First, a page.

- Research Article
- Open Access
Approximation of Solutions for Second-Order -Point Nonlocal Boundary Value Problems via the Method of Generalized Quasilinearization
© Ahmed Alsaedi. 2011
- Received: 11 May 2010
- Accepted: 2 October 2010
- Published: 4 October 2010
We discuss the existence and uniqueness of the solutions of a second-order -point nonlocal boundary value problem by applying a generalized quasilinearization technique. A monotone sequence of solutions converging uniformly and quadratically to a unique solution of the problem is presented.
- Unique Solution
- Comparison Principle
- Lower Solution
- Nonlocal Boundary
- Positive Maximum
The monotone iterative technique coupled with the method of upper and lower solutions [1–7] manifests itself as an effective and flexible mechanism that offers theoretical as well as constructive existence results in a closed set, generated by the lower and upper solutions. In general, the convergence of the sequence of approximate solutions given by the monotone iterative technique is at most linear [8, 9]. To obtain a sequence of approximate solutions converging quadratically, we use the method of quasilinearization . This method has been developed for a variety of problems [11–20]. In view of its diverse applications, this approach is quite an elegant and easier for application algorithms.
The subject of multipoint nonlocal boundary conditions, initiated by Bicadze and Samarskiĭ , has been addressed by many authors, for instance, [22–32]. The multipoint boundary conditions appear in certain problems of thermodynamics, elasticity and wave propagation, see  and the references therein. The multipoint boundary conditions may be understood in the sense that the controllers at the endpoints dissipate or add energy according to censors located at intermediate positions.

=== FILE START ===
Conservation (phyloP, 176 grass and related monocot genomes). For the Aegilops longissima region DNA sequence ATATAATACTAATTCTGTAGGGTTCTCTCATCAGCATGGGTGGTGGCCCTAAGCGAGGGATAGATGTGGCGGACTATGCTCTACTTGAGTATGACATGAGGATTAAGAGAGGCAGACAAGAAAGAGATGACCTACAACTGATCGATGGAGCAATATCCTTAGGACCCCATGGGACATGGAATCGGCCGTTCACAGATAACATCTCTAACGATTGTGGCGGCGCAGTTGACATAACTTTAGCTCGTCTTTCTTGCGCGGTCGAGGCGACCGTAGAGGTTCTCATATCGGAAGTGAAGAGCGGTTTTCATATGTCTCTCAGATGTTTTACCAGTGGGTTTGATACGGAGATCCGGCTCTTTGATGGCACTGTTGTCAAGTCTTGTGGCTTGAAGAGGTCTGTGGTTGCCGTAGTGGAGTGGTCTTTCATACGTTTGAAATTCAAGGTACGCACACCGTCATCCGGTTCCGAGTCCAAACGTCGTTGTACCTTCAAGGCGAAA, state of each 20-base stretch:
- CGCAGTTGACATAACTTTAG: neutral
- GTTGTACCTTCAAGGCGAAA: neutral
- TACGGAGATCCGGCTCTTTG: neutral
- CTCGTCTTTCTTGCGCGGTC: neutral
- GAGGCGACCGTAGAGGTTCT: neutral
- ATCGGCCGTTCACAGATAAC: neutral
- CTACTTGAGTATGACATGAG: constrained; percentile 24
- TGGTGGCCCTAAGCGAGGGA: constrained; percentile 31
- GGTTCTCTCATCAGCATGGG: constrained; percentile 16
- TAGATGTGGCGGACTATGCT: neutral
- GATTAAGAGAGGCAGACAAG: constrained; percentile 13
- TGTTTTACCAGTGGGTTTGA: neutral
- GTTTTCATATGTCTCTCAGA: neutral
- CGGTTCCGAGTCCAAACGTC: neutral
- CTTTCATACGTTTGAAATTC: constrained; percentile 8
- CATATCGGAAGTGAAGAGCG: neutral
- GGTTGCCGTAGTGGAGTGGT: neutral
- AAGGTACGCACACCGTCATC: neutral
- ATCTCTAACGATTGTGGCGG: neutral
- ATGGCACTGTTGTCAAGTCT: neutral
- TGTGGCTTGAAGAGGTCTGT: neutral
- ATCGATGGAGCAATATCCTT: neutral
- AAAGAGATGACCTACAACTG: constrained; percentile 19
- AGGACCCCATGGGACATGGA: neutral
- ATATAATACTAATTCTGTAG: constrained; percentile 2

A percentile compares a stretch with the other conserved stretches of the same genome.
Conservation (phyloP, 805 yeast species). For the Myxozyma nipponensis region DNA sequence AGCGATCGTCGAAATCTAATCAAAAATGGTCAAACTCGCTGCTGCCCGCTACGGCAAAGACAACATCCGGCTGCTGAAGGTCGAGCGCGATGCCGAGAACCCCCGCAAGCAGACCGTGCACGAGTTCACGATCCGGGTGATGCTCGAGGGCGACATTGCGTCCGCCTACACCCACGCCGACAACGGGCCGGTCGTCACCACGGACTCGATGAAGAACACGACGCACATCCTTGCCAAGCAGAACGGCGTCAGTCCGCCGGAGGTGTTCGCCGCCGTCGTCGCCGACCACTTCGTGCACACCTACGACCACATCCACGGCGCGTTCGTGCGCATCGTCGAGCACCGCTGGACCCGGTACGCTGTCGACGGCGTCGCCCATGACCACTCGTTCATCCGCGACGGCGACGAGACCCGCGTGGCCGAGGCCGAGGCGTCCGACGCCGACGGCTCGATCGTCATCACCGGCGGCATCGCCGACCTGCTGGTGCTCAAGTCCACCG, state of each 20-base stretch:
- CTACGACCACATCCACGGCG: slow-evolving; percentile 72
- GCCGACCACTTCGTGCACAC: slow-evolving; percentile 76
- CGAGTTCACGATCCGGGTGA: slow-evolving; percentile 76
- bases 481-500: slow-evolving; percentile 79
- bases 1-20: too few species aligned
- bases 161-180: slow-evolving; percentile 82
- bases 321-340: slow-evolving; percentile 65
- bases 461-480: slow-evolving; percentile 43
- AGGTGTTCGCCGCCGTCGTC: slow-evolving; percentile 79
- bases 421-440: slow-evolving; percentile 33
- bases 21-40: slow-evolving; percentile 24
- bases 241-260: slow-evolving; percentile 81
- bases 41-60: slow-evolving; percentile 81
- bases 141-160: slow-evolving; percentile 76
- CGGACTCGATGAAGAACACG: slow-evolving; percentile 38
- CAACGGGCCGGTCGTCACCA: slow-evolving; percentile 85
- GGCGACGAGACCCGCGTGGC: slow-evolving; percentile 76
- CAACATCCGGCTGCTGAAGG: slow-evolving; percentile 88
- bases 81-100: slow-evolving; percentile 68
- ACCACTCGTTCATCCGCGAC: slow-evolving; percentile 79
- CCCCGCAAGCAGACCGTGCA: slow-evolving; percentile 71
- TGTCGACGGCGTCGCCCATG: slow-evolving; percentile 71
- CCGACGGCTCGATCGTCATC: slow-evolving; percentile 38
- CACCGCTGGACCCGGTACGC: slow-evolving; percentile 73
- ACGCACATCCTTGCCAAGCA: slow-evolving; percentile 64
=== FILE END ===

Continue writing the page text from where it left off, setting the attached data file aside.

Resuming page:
where is continuous and are nonnegative real constants such that , and with
where is given by (1.5). Thus, (1.6) represents the correct form of the solution for the problem (1.1) and (1.3).
Note that on
for . We say that satisfies a Nagumo condition on relative to if for every and there exists a Nagumo function such that
We need the following result  to establish the main result.
Let be a continuous function satisfying the Nagumo condition on where are continuous functions such that for all Then there exists a constant (depending only on the Nagumo function ) such that every solution of (1.1)-(1.2) with , satisfies
If are assumed to be lower and upper solutions of (1.1)-(1.2), respectively, in the statement of Theorem 2.2, then there exists a solution, of (1.1) and (1.2) such that ,
Assume that are, respectively, lower and upper solutions of (1.1)-(1.2). If is decreasing in for each then on
which implies that Now as , , , therefore we obtain a contradiction. We have a similar contradiction at Thus, we conclude that ,
the functions are, respectively, lower and upper solutions of (1.1)-(1.2) such that on
Then, there exists a monotone sequence of approximate solutions converging uniformly to a unique solution of the problems (1.1)-(1.2).
where . Thus, any solution of (3.2) with , satisfies on and hence it is a solution of (1.1)-(1.2).
Thus, are lower and upper solutions of (3.14), respectively. Since satisfies a Nagumo condition, there exists a constant (depending on and a Nagumo function) such that any solution of (3.14) with satisfies on
This proves that is a solution of (3.2).
Assume that and hold. Further, one assumes that
the function satisfies for where and
Then, the convergence of the sequence of approximate solutions (obtained in Theorem 3.1) is quadratic.
where and ,
This proves the quadratic convergence in norm.
Let and be, respectively, lower and upper solutions of (3.60). Clearly and are not the solutions of (3.60) and Also, the assumptions of Theorem 3.1 are satisfied. Thus, the conclusion of Theorem 3.1 applies to the problem (3.60).
The author is grateful to the referees and professor G. Infante for their valuable suggestions and comments that led to the improvement of the original paper.
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